Anybody listening?

Anybody listening?

Public criticism, no matter how shrill, hasn't caught the attention of Illinois' top elected officials.

As has become his custom, the head of the Chicago-based Civic Federation this week unleashed another verbal blast at Republican Gov. Bruce Rauner and the Democratic-controlled Legislature over their failure to come to a compromise agreement on a state budget.

Civic Federation President Laurence Msall chastised Gov. Rauner for proposing a deficit budget that ignores the state's $12 billion backlog of unpaid bills while relying on "one-time" revenue resources and legislative policy changes to generate the income required to balance the budget.

At the same time, Msall blasted legislators for their "spectacular failure" in meeting their constitutional obligation to pass a budget for what could be the third-straight year.

"Springfield's spectacular failure to pass a budget continues to do unprecedented harm to Illinois residents, especially the elderly, students, the mentally ill and any person or business that hopes to build a future here," said Msall.

He's right, of course. But so what? Is anyone in Springfield paying sufficient attention to the travesty that passes for responsible governance in Springfield?

Obviously not. If so, Rauner and Democratic legislative leaders — Senate President John Cullerton and House Speaker Michael Madigan — would have recognized the leverage both sides maintain and worked out a deal a long time ago — an agreement where both sides got some of what they want.

But that hasn't happened and, ominously, it doesn't look like it's going to happen. Just this week, Speaker Madigan appointed a committee of Democratic legislators to "negotiate" with Rauner over the budget. One of his committee members is state Rep. Lou Lang of Skokie, the same Lang who months ago spoke publicly of his willingness to go through Rauner's four-year term without a budget deal. So no one should hold his breath waiting for Madigan's committee to make a deal, especially since the governor already is working with a bipartisan group of state Senate members, led by Cullerton, on a similar agreement.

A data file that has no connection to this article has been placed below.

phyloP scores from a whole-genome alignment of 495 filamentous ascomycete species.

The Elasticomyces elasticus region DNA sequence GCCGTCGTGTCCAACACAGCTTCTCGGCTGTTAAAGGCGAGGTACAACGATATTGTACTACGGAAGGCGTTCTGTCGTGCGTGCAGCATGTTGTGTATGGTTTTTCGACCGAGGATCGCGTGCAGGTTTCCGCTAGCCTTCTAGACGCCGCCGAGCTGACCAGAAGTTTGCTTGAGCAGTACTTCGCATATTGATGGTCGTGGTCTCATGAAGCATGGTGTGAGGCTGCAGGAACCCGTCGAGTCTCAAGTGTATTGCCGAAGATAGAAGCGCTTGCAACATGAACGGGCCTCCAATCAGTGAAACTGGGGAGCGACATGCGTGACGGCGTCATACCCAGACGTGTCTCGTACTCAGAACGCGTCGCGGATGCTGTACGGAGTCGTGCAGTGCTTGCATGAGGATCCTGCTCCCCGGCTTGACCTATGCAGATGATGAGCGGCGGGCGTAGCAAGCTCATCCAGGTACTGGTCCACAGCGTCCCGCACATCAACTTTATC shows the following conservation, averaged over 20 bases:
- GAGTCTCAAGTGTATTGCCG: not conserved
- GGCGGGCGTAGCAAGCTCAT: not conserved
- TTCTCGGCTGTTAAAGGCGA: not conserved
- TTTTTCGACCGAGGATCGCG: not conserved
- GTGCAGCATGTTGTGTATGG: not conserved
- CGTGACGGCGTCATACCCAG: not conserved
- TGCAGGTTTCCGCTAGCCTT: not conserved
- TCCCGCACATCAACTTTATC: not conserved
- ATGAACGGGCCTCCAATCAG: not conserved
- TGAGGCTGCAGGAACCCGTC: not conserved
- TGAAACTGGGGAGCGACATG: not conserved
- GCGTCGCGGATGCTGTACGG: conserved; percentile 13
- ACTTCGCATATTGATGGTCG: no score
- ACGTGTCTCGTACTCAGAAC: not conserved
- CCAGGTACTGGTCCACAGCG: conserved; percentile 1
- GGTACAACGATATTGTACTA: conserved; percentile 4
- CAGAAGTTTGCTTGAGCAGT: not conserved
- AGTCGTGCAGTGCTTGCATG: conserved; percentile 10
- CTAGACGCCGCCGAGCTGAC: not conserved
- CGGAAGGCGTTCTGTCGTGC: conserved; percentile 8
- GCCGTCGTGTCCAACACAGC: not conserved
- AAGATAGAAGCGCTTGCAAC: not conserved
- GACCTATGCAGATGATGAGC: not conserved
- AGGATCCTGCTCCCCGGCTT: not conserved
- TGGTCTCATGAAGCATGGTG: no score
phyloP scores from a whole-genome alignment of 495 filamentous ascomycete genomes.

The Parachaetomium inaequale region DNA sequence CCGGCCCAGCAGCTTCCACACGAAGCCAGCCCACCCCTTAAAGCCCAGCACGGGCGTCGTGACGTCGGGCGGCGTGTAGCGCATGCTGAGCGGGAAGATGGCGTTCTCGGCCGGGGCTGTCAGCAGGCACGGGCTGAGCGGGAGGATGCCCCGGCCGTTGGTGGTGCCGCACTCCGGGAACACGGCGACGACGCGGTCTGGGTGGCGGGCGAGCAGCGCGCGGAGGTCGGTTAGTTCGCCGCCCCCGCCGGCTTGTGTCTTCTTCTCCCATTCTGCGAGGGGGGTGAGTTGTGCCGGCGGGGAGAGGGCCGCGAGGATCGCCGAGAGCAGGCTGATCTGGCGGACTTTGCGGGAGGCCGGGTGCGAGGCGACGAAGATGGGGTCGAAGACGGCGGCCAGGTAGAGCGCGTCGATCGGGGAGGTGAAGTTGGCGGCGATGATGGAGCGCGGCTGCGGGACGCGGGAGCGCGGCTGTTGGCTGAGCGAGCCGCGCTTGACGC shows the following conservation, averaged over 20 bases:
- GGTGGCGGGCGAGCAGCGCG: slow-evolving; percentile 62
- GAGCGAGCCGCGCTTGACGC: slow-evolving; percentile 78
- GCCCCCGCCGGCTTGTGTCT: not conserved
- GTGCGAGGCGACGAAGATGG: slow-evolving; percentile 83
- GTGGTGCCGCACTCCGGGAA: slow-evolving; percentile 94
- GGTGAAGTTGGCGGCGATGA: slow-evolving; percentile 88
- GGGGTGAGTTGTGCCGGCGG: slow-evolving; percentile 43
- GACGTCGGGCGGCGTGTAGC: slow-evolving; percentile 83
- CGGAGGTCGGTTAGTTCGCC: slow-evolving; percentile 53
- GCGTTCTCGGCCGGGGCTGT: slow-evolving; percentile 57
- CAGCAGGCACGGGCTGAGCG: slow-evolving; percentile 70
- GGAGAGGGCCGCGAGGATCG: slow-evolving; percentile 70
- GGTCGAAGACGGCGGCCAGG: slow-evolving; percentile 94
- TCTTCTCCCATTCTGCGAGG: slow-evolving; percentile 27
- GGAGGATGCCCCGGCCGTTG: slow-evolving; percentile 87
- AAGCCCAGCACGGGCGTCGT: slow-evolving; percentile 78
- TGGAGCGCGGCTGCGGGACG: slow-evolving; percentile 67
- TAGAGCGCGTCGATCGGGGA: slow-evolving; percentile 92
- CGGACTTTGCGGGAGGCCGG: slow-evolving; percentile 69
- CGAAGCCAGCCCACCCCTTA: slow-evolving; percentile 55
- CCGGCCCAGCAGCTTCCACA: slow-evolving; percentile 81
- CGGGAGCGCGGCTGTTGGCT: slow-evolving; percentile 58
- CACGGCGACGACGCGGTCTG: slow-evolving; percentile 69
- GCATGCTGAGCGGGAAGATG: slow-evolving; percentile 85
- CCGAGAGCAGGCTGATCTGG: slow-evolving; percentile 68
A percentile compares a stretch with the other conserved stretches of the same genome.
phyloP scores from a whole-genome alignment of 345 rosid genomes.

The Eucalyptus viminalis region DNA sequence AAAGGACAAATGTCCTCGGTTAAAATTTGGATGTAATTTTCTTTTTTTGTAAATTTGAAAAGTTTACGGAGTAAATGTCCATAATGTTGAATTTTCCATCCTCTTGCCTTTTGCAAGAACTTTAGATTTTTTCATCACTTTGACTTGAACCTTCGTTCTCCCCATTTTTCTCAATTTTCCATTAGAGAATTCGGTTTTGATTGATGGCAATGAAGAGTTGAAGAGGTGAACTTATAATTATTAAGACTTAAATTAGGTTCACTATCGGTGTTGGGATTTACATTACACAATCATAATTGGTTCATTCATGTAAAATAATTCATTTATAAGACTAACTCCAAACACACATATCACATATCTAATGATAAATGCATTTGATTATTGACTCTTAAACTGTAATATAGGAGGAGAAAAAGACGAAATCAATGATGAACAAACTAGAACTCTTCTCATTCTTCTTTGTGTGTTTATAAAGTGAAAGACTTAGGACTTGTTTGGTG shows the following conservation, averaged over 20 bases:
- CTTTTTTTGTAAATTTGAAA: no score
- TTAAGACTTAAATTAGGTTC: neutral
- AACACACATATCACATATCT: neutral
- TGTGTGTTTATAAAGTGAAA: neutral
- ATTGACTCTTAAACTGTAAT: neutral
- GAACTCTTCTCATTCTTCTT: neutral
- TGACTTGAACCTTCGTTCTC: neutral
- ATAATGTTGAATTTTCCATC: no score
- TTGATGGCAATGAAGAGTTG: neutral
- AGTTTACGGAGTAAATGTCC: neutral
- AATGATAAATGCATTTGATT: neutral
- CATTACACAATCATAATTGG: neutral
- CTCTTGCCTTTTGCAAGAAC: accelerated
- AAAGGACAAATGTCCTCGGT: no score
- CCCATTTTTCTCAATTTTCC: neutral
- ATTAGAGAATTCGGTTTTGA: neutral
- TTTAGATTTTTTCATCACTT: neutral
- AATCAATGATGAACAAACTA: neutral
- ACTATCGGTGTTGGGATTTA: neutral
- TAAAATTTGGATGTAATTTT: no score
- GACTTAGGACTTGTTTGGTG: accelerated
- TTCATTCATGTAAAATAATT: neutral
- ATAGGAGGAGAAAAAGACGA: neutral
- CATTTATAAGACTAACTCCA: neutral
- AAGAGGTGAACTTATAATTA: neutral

That so-called "grand bargain" hasn't gone anywhere, but hope springs eternal that Rauner, Cullerton and Republican Senate leader Christine Radogno can work out something both sides can live with and then present their agreement to Madigan for his approval.

Of course, Madigan is used to dictating his budget wishes to others, so there's no guarantee he'd even entertain a bipartisan budget plan passed by the Senate. But his effort to do that in each of the last two years fell flat, so maybe the Democratic powerhouse is ready to learn from his mistakes, if, in fact, he considers his high-handed manner of the past two budget years to be a mistake.

The budget for the fiscal year that begins July 1 and its related business is, of course, immensely complicated. That's why politicians in both party have tried to simplify the issue for the public.

But that has resulted in too much simplification because it's been suggested that all this state's ills would be cured if the General Assembly passed and Gov. Rauner signed a budget.

That's simply not the case, and no one should equate the passage of a budget with solving the problem.

It depends on what's in the budget.

Illinois has for years passed budgets, phony, gimmicky, dishonest documents that hid staggering problems and kicked the can down the road. It's because of those budgets — year after year of deficit spending — that Illinois is in dire financial straits, effectively bankrupt and even in worse shape than the American territory — Puerto Rico — that just filed for bankruptcy.

People can disagree about the action that should be taken. The Civic Federation recommends tax increases, spending cuts and even borrowing money at a lower interest rate to pay the state's unpaid bills that carry a higher interest.

Gov. Rauner has asked for a property tax freeze to go with the higher state income tax demanded by Speaker Madigan. Rauner also has requested business reforms that will encourage economic growth, while Democrats demand more social welfare spending.

Surely in all of that, there's common ground that must be found, if only to put a permanent spending plan in place and get state revenue flowing to entities — public education and social welfare agencies — that rely on it.

Defenders of maintaining the failed status quo have argued that by refusing to compromise, they're defending ordinary people. That's just not true. Think of the ordinary people — students, the elderly, abuse victims — who are doing without because of the budget logjam. They're being sacrificed not for the common good, but for a perceived political advantage in the 2018 gubernatorial race.

Well, both sides have made their point about 2018. It's time to think about the immediate future.

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